OTTAWA (Reuters) - Canadian retail trade is set to rise in November after beating analyst estimates in October, led by higher sales at motor vehicle and parts dealers as the effects of semiconductor chip shortages eased, Statistics Canada data indicated on Tuesday.
In a flash estimate, Statscan forecast that retail sales would increase by 1.2% in November after rising 1.6% in October. Analysts had predicted a 1.0% gain in October.
"Today's October and advance November data show that the economy probably had more momentum than we previously thought at the end of last month," said Andrew Grantham, senior economist at CIBC Capital Markets, in a note.
Grantham added that the outlook for the economy has since taken a turn for the worse, with rising Omicron coronavirus cases and a re-tightening of restrictions potentially denting consumer activity.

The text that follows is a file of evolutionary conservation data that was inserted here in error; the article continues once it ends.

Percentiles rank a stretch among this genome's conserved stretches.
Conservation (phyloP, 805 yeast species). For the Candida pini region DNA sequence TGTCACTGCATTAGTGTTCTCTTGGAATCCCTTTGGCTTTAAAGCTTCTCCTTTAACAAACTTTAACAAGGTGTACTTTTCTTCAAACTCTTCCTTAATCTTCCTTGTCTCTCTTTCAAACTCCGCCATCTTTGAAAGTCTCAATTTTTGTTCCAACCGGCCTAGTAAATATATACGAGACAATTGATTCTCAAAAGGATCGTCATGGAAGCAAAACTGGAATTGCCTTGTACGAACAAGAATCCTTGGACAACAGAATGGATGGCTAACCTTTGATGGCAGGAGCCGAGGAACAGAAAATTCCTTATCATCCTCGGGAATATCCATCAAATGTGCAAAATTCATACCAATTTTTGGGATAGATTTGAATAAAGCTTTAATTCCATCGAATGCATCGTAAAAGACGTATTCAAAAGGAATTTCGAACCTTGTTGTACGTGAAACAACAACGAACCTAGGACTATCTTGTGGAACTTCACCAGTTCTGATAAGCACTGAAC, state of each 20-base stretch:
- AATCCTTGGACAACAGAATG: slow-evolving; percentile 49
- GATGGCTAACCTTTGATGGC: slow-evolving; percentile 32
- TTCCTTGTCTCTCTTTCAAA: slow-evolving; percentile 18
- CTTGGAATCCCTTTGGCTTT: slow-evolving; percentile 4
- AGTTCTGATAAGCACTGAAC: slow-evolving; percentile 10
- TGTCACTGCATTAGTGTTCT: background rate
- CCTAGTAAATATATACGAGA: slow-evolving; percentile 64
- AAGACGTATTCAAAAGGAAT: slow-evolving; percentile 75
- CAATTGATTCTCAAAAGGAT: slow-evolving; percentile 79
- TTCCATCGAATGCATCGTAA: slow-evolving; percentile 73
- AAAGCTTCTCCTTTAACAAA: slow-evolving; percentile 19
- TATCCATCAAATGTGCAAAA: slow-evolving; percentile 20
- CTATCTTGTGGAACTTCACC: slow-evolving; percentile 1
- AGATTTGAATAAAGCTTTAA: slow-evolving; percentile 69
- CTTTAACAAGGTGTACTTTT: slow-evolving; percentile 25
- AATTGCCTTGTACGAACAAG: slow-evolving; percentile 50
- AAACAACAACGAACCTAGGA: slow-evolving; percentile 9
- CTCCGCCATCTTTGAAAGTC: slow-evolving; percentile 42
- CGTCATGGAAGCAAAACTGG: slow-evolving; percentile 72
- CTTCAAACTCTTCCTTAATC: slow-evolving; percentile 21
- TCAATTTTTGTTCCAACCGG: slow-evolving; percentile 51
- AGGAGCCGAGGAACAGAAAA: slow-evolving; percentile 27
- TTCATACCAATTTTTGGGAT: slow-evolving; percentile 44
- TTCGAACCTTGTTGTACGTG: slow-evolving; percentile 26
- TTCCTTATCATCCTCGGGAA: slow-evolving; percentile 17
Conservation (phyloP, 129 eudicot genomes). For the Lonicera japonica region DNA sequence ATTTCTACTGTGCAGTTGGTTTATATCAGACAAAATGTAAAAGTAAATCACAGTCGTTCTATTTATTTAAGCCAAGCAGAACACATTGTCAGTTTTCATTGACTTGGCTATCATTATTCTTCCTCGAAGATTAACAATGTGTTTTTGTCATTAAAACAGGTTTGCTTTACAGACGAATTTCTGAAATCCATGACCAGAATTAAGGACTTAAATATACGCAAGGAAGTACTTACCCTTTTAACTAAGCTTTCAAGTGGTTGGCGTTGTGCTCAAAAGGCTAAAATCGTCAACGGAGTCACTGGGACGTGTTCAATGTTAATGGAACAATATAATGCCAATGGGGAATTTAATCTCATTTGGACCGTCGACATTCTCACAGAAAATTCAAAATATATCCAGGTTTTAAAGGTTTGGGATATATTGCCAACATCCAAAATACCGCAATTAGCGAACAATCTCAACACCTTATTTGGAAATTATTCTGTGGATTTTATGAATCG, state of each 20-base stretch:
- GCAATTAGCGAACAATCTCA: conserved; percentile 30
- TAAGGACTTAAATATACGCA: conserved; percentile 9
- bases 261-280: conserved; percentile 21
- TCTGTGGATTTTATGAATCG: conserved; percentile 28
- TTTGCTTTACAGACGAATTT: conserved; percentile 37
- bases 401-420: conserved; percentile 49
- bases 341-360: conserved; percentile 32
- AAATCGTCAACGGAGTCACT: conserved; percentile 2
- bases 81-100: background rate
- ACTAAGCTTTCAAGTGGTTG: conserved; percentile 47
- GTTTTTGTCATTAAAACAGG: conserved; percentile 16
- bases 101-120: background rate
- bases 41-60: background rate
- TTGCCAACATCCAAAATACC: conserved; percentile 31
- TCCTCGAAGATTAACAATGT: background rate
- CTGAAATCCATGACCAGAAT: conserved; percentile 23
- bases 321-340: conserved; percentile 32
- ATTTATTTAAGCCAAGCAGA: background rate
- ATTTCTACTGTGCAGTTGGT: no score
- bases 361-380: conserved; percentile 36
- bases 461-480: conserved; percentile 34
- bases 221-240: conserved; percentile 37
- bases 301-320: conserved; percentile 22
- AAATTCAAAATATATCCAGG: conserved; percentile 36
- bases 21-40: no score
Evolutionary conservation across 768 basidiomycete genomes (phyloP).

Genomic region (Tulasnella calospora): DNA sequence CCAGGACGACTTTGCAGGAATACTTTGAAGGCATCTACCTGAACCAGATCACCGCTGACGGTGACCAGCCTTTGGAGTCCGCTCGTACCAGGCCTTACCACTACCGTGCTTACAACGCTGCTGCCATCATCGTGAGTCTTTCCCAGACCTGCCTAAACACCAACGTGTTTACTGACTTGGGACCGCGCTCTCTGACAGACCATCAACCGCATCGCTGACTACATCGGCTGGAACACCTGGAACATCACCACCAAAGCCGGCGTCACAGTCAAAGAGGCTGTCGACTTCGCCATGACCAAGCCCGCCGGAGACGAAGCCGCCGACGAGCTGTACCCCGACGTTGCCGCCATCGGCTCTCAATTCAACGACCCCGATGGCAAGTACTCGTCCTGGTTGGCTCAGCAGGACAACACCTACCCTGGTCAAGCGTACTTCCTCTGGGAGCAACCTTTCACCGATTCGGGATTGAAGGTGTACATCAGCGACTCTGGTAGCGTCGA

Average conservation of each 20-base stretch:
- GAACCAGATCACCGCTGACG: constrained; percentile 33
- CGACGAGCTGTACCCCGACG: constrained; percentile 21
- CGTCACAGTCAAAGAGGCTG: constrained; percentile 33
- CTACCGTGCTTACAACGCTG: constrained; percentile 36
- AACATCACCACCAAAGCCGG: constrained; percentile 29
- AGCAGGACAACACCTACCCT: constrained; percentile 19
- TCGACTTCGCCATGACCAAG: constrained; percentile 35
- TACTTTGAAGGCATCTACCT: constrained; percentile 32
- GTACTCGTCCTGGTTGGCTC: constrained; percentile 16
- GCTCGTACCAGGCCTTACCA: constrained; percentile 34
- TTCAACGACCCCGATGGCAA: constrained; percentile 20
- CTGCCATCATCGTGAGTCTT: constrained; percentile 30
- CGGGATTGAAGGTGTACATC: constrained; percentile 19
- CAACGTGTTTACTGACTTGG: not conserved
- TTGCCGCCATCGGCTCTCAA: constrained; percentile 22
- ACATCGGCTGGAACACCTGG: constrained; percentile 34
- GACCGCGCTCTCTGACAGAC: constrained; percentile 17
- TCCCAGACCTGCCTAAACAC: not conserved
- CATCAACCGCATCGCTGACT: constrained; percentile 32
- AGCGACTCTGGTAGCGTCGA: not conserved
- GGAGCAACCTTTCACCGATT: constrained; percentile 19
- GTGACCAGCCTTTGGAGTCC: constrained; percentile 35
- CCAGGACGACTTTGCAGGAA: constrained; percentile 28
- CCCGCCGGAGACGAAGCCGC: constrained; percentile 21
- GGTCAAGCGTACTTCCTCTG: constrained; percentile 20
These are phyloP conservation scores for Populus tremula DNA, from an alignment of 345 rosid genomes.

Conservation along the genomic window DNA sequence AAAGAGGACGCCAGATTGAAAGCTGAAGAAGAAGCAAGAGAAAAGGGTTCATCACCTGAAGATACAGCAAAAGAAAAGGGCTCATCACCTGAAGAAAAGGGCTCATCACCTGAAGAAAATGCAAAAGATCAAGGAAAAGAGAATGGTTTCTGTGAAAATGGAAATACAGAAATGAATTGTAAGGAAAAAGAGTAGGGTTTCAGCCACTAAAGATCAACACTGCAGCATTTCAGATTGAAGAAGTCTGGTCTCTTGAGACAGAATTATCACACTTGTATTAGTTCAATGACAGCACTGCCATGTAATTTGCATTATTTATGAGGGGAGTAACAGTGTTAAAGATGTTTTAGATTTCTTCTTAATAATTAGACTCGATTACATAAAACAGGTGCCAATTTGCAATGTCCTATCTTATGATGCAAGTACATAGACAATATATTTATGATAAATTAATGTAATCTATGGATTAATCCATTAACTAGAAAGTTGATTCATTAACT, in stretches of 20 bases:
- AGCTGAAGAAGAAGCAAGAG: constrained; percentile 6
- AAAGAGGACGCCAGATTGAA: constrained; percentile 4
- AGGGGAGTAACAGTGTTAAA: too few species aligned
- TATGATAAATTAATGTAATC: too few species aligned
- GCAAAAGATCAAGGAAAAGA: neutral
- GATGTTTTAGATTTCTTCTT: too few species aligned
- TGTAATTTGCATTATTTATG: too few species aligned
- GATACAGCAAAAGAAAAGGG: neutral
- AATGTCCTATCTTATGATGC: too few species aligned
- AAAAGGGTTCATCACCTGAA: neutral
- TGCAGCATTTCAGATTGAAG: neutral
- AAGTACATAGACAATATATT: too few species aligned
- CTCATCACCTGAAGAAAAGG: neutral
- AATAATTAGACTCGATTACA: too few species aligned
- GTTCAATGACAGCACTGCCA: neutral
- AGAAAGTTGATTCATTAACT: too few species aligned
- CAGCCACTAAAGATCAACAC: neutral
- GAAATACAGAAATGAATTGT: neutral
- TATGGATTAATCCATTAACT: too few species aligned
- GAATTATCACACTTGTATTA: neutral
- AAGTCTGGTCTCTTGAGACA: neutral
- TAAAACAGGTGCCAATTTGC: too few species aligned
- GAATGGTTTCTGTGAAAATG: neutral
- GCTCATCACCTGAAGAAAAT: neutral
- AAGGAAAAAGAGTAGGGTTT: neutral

Retail sales increased in seven of 11 subsectors in October, representing 59.9% of retail trade, Statscan said. Retail sales excluding autos were up 1.3%, below analyst estimates of 1.5%.
The Canadian dollar was trading 0.2% higher at 1.2920 to the greenback, or 77.40 U.S. cents.
(Reporting by Julie Gordon in Ottawa, additional reporting by Fergal Smith in Toronto, Editing by William Maclean)